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Automatic pharmacophore model generation using weighted substructure assignments

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The generation of a pharmacophore model is a challenging process, which often requires the interaction of medicinal chemists. Given a number of ligands for a specific target, the aim is to identify the pharmacophore patterns that are responsible for the biological activities of chemical compounds. A recent study of optimal assignment methods has shown that the assignment of chemical substructures is able to detect active compounds in a data set [1]. Therefore, we investigated the possibility to use this technique to identify key features of a set of active compounds.

To determine important substructures of active compounds, we integrated n weight factors, where n is the number of substructures. The substructures were defined using the pharmacophore definitions of Phase 3.0 [2]. To define the individual weights of the pharmacophore patterns, we integrated a genetic algorithm which assigns weight factors to the previously defined patterns. The experimental setup was designed as follows: Given a data set with active compounds, the most active compound was selected as query structure for the experiment. The remaining active compounds were inserted into a background data set containing inactive compounds. The genetic algorithm evolved n weights for the pharmacophore patterns of the query structure. To evaluate the fitness of an individual, we performed a single query screening with the weights of the individual. During the optimization process, the BEDROC score [3] is optimized which puts emphasis on the early recognition performance. The result of the genetic algorithm was a weight vector that assigns each pharmacophore feature the weight of the best individual.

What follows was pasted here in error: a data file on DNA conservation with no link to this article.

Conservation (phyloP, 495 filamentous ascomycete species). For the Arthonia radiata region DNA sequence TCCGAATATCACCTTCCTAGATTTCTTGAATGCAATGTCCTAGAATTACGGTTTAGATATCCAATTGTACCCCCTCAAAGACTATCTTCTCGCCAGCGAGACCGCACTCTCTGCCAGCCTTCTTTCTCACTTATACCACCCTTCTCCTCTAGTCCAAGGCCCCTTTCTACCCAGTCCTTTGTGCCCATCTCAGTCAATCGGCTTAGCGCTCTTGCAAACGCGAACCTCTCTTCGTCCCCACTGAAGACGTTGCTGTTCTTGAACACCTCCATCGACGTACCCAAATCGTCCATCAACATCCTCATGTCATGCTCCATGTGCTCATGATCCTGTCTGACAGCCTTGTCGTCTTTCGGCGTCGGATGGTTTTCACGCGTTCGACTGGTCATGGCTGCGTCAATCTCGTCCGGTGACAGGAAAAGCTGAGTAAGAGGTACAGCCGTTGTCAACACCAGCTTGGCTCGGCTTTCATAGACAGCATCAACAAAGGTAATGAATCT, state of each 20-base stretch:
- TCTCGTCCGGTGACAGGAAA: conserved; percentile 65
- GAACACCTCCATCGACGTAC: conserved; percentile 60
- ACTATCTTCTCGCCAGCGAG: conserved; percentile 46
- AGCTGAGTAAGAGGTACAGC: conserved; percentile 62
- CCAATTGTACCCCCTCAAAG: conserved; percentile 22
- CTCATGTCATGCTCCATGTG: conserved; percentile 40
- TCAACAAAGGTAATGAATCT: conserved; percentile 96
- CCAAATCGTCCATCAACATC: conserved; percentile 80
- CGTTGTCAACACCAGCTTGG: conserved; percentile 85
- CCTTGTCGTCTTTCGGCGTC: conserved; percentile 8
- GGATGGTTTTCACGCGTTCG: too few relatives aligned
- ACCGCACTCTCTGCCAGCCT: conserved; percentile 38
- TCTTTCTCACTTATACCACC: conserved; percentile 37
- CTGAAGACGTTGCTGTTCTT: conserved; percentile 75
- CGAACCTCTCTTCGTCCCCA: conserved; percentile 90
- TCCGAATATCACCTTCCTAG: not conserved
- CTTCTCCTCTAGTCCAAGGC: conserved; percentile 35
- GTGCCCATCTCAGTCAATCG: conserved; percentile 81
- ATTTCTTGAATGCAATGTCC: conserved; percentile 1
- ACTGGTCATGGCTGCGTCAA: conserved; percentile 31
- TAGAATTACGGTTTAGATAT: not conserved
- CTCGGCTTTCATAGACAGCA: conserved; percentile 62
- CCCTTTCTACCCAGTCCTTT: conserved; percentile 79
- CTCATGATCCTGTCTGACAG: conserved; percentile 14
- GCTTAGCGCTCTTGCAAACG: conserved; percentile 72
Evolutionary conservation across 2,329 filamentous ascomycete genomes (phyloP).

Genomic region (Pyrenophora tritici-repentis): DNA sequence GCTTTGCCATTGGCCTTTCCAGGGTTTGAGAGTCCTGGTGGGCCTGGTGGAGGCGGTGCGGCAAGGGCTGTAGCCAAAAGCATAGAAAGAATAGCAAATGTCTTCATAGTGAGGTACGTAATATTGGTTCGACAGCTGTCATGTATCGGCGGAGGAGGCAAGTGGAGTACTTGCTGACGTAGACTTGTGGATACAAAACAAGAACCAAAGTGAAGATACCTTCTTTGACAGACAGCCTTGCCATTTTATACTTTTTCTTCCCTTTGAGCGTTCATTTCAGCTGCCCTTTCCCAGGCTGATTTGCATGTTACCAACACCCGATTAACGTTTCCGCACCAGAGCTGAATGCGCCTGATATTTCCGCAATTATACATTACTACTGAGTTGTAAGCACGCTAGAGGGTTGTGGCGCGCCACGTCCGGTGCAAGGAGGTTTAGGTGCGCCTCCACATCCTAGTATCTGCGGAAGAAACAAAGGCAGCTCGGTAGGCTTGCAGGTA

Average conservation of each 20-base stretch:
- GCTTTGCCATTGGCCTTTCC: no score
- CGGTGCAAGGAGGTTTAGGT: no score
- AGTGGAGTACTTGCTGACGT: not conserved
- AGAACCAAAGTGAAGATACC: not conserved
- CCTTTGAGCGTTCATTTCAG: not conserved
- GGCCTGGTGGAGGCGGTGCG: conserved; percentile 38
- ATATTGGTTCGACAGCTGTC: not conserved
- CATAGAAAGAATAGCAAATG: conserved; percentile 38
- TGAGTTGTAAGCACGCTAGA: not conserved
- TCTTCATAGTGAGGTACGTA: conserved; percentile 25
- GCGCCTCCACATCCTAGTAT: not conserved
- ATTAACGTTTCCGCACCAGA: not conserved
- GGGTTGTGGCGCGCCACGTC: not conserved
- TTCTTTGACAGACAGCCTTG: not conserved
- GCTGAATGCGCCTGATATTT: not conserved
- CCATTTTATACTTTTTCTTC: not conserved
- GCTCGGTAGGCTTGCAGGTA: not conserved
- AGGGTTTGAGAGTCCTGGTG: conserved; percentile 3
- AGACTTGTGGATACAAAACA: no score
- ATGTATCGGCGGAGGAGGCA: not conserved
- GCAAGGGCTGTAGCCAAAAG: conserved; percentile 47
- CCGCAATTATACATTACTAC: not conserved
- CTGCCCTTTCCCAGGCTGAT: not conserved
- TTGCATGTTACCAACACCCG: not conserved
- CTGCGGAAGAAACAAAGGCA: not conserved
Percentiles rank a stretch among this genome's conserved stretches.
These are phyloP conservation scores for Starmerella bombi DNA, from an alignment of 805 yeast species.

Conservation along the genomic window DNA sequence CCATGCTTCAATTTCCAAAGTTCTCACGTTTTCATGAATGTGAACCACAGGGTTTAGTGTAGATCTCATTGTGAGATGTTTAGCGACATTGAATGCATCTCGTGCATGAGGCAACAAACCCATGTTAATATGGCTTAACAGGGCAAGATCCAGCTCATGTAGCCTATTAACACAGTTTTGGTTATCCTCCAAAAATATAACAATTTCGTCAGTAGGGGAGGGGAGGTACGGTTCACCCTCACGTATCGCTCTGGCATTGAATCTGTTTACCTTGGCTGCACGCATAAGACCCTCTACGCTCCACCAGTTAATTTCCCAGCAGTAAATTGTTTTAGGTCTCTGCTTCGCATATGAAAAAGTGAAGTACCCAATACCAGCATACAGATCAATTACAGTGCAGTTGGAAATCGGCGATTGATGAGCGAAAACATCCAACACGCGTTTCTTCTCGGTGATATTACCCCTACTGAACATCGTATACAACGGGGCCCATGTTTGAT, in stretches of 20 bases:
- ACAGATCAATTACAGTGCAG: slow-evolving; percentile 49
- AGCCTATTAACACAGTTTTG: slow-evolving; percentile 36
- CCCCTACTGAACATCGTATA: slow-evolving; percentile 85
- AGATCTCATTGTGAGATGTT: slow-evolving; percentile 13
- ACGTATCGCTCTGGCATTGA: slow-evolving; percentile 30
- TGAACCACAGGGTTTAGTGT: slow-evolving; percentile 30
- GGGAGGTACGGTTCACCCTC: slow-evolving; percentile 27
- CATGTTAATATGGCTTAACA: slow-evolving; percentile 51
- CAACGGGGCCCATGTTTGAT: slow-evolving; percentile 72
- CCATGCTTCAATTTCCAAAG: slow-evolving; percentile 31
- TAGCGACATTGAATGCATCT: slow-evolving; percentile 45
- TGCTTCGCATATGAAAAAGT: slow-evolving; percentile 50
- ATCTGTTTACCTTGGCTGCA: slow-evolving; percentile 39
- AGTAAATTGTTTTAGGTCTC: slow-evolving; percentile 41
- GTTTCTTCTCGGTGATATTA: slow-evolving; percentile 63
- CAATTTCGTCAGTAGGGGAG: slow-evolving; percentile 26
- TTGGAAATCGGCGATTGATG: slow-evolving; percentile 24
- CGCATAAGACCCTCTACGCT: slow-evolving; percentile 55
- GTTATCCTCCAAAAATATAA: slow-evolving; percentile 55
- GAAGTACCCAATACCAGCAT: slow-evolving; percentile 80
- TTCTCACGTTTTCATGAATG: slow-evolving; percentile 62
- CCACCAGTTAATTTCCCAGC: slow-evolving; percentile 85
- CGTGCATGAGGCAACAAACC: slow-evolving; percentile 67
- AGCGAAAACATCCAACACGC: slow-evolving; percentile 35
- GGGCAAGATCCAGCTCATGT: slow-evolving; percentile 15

We evaluated our approach on a subset of the Directory of Useful Decoys that is suitable for ligand-based virtual screening [1][4]. The query structure was extracted from the same complexed crystal structure used by Huang et al. [4] to determine the binding site of the protein.

The presented method is able to provide valuable information about key features that are important for the biological activity of a compound. Additionally, information of the protein structure is not needed. Therefore, the method can also be used to derive a pharmacophore model if no protein structure is available (e.g. GPCRs).


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    Jahn A, Hinselmann G, Fechner N, Zell A: Journal of Cheminformatics. 2009, 1: 14-10.1186/1758-2946-1-14.

  2. 2.

    Phase, version 3.0. 2008, Schrödinger, LLC, New York, NY

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    Truchon JF, Bayly CI: J Chem Inf Model. 2007, 41: 488-508. 10.1021/ci600426e.

  4. 4.

    Huang N, Shoichet B, Irwin J: J Med Chem. 2006, 49: 6789-6801. 10.1021/jm0608356.

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Correspondence to Andreas Jahn.

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  • Genetic Algorithm
  • Active Compound
  • Virtual Screening
  • Pharmacophore Model
  • Optimal Assignment